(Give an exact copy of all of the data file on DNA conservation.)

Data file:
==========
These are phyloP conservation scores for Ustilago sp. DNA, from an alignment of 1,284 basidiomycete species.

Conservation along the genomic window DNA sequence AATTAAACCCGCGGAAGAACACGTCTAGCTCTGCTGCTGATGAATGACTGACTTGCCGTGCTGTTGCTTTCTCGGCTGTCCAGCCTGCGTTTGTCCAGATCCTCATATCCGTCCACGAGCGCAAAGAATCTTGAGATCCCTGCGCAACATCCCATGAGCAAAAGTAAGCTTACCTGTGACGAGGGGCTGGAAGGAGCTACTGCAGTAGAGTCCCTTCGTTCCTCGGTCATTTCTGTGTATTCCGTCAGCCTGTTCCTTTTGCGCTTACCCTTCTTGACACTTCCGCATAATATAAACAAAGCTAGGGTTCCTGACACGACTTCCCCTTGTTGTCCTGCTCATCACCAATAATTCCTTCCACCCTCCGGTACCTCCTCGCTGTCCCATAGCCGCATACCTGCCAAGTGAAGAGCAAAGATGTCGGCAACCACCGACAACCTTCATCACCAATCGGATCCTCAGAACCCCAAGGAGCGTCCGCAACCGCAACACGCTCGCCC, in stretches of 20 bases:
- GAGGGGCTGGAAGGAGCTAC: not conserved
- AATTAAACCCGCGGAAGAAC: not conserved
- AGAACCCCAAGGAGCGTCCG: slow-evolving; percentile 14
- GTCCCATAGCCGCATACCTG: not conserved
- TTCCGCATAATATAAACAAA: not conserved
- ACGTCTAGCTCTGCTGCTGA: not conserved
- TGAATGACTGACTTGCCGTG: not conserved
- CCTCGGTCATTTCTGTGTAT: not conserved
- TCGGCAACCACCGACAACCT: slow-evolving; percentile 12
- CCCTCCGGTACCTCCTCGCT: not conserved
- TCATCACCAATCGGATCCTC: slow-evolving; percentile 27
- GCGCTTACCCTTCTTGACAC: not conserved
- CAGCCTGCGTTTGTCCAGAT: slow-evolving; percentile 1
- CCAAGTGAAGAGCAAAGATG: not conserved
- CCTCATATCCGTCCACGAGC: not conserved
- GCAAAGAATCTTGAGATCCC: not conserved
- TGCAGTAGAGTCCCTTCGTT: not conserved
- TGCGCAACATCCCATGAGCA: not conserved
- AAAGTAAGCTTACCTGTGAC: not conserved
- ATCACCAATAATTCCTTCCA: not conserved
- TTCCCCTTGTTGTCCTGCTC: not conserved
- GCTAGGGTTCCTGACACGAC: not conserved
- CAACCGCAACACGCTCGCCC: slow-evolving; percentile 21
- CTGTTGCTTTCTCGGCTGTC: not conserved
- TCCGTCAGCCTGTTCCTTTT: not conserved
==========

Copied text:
These are phyloP conservation scores for Ustilago sp. DNA, from an alignment of 1,284 basidiomycete species.

Conservation along the genomic window DNA sequence AATTAAACCCGCGGAAGAACACGTCTAGCTCTGCTGCTGATGAATGACTGACTTGCCGTGCTGTTGCTTTCTCGGCTGTCCAGCCTGCGTTTGTCCAGATCCTCATATCCGTCCACGAGCGCAAAGAATCTTGAGATCCCTGCGCAACATCCCATGAGCAAAAGTAAGCTTACCTGTGACGAGGGGCTGGAAGGAGCTACTGCAGTAGAGTCCCTTCGTTCCTCGGTCATTTCTGTGTATTCCGTCAGCCTGTTCCTTTTGCGCTTACCCTTCTTGACACTTCCGCATAATATAAACAAAGCTAGGGTTCCTGACACGACTTCCCCTTGTTGTCCTGCTCATCACCAATAATTCCTTCCACCCTCCGGTACCTCCTCGCTGTCCCATAGCCGCATACCTGCCAAGTGAAGAGCAAAGATGTCGGCAACCACCGACAACCTTCATCACCAATCGGATCCTCAGAACCCCAAGGAGCGTCCGCAACCGCAACACGCTCGCCC, in stretches of 20 bases:
- GAGGGGCTGGAAGGAGCTAC: not conserved
- AATTAAACCCGCGGAAGAAC: not conserved
- AGAACCCCAAGGAGCGTCCG: slow-evolving; percentile 14
- GTCCCATAGCCGCATACCTG: not conserved
- TTCCGCATAATATAAACAAA: not conserved
- ACGTCTAGCTCTGCTGCTGA: not conserved
- TGAATGACTGACTTGCCGTG: not conserved
- CCTCGGTCATTTCTGTGTAT: not conserved
- TCGGCAACCACCGACAACCT: slow-evolving; percentile 12
- CCCTCCGGTACCTCCTCGCT: not conserved
- TCATCACCAATCGGATCCTC: slow-evolving; percentile 27
- GCGCTTACCCTTCTTGACAC: not conserved
- CAGCCTGCGTTTGTCCAGAT: slow-evolving; percentile 1
- CCAAGTGAAGAGCAAAGATG: not conserved
- CCTCATATCCGTCCACGAGC: not conserved
- GCAAAGAATCTTGAGATCCC: not conserved
- TGCAGTAGAGTCCCTTCGTT: not conserved
- TGCGCAACATCCCATGAGCA: not conserved
- AAAGTAAGCTTACCTGTGAC: not conserved
- ATCACCAATAATTCCTTCCA: not conserved
- TTCCCCTTGTTGTCCTGCTC: not conserved
- GCTAGGGTTCCTGACACGAC: not conserved
- CAACCGCAACACGCTCGCCC: slow-evolving; percentile 21
- CTGTTGCTTTCTCGGCTGTC: not conserved
- TCCGTCAGCCTGTTCCTTTT: not conserved